Asylum Seekers and Refugees - Protection Visas
- Seeking Protection in Australia
- The Refugee Convention
- Complementary Protection
- How claims are assessed
- Merit review decisions
- Status while processing
Protection law is the most complex area of immigration law and had given rise to more litigation in the courts than all other areas of immigration laws combined. As specialists in this area we maintain extensive databases of decisions and applicable country information which assists case officers to make the most accurate assessment on the case of our clients.
Australia provides protection for asylum seekers who:
- meet the United Nations definition of a refugee, as defined in the 1951 Convention Relating to the Status of Refugees and its 1967 Protocol (Refugees Convention)
- are owed protection under other international human rights treaties and conventions which give rise to complementary protection obligations.
Australia is one of 147 signatory countries to the Refugees Convention.
The Refugees Convention defines a refugee as a person who:
- is outside their country of nationality or their usual country of residence
- is unable or unwilling to return or to seek the protection of that country due to a well-founded fear of being persecuted for reasons of race, religion, nationality, membership of a particular social group, or political opinion
- is not a war criminal and has not committed any serious non-political crimes or acts contrary to the purposes and principles of the United Nations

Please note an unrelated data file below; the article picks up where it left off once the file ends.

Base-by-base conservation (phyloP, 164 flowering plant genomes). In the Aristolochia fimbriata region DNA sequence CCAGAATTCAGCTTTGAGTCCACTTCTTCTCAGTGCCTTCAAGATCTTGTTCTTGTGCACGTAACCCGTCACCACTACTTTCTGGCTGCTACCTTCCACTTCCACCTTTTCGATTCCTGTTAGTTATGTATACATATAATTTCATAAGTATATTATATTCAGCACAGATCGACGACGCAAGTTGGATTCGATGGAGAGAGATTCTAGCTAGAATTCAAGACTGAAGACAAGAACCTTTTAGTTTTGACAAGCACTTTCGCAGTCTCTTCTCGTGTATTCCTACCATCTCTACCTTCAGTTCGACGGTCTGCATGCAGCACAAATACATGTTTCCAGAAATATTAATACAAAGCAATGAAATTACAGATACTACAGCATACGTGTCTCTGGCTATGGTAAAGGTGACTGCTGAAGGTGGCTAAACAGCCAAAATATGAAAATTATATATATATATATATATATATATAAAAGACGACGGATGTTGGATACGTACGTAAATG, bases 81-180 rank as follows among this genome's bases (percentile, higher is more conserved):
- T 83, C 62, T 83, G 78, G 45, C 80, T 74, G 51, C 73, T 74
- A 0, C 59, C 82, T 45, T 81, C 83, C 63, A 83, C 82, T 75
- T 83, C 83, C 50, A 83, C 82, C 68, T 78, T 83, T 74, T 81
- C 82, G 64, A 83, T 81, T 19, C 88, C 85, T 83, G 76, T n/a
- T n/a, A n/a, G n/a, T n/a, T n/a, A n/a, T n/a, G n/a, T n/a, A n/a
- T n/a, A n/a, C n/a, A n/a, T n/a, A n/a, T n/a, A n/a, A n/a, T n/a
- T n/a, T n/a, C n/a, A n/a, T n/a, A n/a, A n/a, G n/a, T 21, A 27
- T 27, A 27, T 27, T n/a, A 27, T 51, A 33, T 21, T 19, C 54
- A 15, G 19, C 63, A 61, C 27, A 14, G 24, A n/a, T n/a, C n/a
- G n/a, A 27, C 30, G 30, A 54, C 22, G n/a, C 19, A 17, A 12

From 24 March 2012, complementary protection claims have been considered as part of the protection visa assessment process. Complementary protection is the term used to describe a category of protection for people who are not refugees but cannot be returned to their home country, in line with Australia’s international obligations, because there is a real risk that the person will suffer certain types of harm.
Applications for protection visas are assessed by trained departmental officers.
All claims for protection are assessed confidentiality on an individual basis against the criteria contained in the Refugees Convention and the complementary protection criteria, in accordance with Australian legislation, case law and up-to-date information on conditions in the applicant's country of origin.
People who are found to be owed protection are eligible for the grant of a protection visa in Australia, provided they satisfy health, character and security checks.
Where an application by a person in Australia is refused by the department, that person can seek a merits review of that decision from an independent tribunal either the Refugee Review Tribunal (RRT) or the Administrative Appeals Tribunal (AAT), depending on the basis for refusal.
The RRT conducts a new assessment and examines the applicant's claims against the Refugees Convention and the complementary protection criteria, providing an informal, non-adversarial setting to hear evidence.
If the RRT is unable to make a decision favourable to the applicant on the written evidence available, it must give the applicant the opportunity for a hearing. A fee of becomes payable by the applicant if the RRT affirms the original refusal decision.
Protection visa applicants who have been rejected by the RRT (and who have no other legal reason to be in Australia) have 28 days to depart Australia. If they stay beyond this 28-day period, they may be removed from Australia.
Asylum seekers that have arrived in Australia legally and subsequently apply for protection may receive a bridging visa upon lodging a protection visa application. In most cases, the bridging visa allows the applicant to remain lawfully in the community until the protection visa application is finalised.